VocalEyes is a regular describer of plays at Shakespeare’s Globe and the Sam Wanamaker Playhouse. We invited David Bellwood, Access Manager at Shakespeare’s Globe, to share his thoughts about audio description and Shakespeare.
There’s a notion (supported by common parlance) that audiences go to ‘see’ a play. The notion establishes a contradictory opposition in itself: an audience is literally a group who primarily listens. In Elizabethan times, it was more common of a person to say that she ‘heard’ a play, rather than ‘saw’ one. The linguistic shift is an important one in understanding how plays are made today, and how we at the Globe (which is a historically informed reconstruction) are in a position to explore a balance between sight and sound instead of giving primacy to one or the other.
Early modern playwriting is replete with detailed, textual world-building and scenes described aloud in ways that modern, more realistic plays seldom attempt to emulate. The agreed wisdom is that modern writers can be more realistic in the dialogue they employ because they don’t need to describe the scene. With modern set designs, lighting, projection design and costuming, it is presumed that the audience will see all the information they need. To me, this suggests an idea that there was something lacking, that description was only necessary when the visual element couldn’t pass muster. This suggests that the Elizabethan stage was void of any scenery, costume or even gesture, which we know to be untrue. What is exciting (to me, at least) about the early modern mode of playwriting is not that it is verbose due to mechanical insufficiencies, but that it is stylised in a way that embraces the variety of human being present in the audience.
There is still a clear need for audio description with Shakespeare’s plays, with the traffic of the stage being inaccessible to many blind and visually impaired audience members, but there are some clear sympathies between Shakespeare’s writing and audio description. I am not going to say that Shakespeare wrote with a visually impaired audience in mind, but he is aware of how blind people were aided or restricted in society, and this awareness shows itself in a spectrum of representation, from the mocked Old Gobbo in The Merchant of Venice to the sympathetic character of Gloucester in King Lear.
In the relationship between script and audio description, King Lear presents us with one of the most fascinating scenes. Gloucester, a nobleman out of favour with the old king’s daughters, is assaulted and his eyes are gouged out. Now blind, he comes across his own son, who is disguised. Edgar, masquerading as Mad Tom, becomes Gloucester’s guide in the world, and takes him to Dover as requested. Gloucester asks if they have arrived, to which Edgar says they have, placing both them and the audience on the cliffs of Dover. Without the requisite scenery, the audience have to wait for a character to state his location to create that location.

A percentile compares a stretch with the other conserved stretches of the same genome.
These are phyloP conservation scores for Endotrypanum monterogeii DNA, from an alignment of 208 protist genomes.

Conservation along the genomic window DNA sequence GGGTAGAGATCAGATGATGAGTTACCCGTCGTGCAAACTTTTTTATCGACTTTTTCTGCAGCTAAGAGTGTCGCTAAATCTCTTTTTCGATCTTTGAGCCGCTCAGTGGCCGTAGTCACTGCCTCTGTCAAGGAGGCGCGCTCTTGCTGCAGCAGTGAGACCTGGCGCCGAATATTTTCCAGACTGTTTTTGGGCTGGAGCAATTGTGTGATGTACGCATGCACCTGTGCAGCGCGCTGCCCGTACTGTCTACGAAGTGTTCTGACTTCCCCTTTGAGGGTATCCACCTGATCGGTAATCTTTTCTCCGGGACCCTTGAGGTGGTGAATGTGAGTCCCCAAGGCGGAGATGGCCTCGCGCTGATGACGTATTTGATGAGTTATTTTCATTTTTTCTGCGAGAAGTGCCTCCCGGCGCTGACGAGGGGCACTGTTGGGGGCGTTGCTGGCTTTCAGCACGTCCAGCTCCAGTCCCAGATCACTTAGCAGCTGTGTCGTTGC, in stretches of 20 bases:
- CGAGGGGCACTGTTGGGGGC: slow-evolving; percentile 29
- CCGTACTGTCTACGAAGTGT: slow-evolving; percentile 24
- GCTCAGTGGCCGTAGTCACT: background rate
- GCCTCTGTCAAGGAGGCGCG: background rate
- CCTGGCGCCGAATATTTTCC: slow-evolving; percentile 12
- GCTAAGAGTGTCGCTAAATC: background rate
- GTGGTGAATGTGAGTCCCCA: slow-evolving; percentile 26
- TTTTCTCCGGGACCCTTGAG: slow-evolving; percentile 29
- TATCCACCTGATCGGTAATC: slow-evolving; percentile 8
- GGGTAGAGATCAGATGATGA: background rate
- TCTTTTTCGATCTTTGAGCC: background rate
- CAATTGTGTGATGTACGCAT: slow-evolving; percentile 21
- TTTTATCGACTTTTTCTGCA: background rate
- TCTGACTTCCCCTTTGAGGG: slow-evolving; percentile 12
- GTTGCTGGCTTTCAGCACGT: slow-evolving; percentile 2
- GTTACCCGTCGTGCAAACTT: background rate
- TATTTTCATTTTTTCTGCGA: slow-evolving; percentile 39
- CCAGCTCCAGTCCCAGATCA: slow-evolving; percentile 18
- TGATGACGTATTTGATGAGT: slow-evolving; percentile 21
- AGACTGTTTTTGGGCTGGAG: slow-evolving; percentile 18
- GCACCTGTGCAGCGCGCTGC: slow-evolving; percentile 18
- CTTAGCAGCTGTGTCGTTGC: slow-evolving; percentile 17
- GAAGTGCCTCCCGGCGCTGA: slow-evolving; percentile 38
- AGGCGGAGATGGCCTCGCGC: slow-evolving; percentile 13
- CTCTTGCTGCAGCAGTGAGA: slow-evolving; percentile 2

Earl of Gloucester. When shall I come to th’ top of that same hill?
Edgar. You do climb up it now. Look how we labour.
Earl of Gloucester. Methinks the ground is even.
Edgar. Horrible steep.
Hark, do you hear the sea?
Earl of Gloucester. No, truly.
The audience, however, may be at a loss. The stage is (presumably) even, and there will be no sound of the sea. Gloucester’s senses are true yet he creates a world around him from the information his son gives him.
Edgar. Come on, sir; here’s the place. Stand still. How fearful
And dizzy ’tis to cast one’s eyes so low!
The crows and choughs that wing the midway air
Show scarce so gross as beetles. Halfway down
Hangs one that gathers sampire- dreadful trade!
Methinks he seems no bigger than his head.
The fishermen that walk upon the beach
Appear like mice; and yond tall anchoring bark,
Diminish’d to her cock; her cock, a buoy
Almost too small for sight. The murmuring surge
That on th’ unnumb’red idle pebble chafes
Cannot be heard so high. I’ll look no more,
Lest my brain turn, and the deficient sight
Topple down headlong.
Edgar offers a remarkable description of a scene potentially below him but, as the audience realises, they are not at the top of a cliff. Gloucester throws himself off what he presumes is the precipice, only to fall to the ground immediately before him. Edgar momentarily worries that his father’s imagination will be strong enough to kill him, but thankfully it is not.
In preparing for our production of King Lear this summer , then, director Nancy Meckler has a decision, as does any director of this play: does she give the audience clues that Edgar is deceiving a blind man or does she allow Edgar’s description to transport the audience as much as his father? If the former, then the audio describers have the challenge of creating a description that encapsulates the stage and the level ground whilst still leaving imaginative space for Edgar’s cliff.
The Globe, a device built to enable deep listening, helps the audience flex its imaginative muscles during moments of description such as these. It’s a place that challenges the norm of seeing a play and, in so doing, allows room for the full gamut of human sensory experience. As new modes of audio description are explored, I would be personally be very excited to hear work by upcoming writers who have considered the variety of people within an audience, and taken into consideration how previous writing techniques lean away from assumptions about sight and spectacle. I believe that audio description can be a firm part of creating a play, and that in the near future we will be able to experience a range of creative ways of describing, each lending itself to the subject and matter of individual productions.
King Lear played at the Globe from 10 August to 14 October 2017. The audio-described performance was on Tuesday 29 August at 14:00.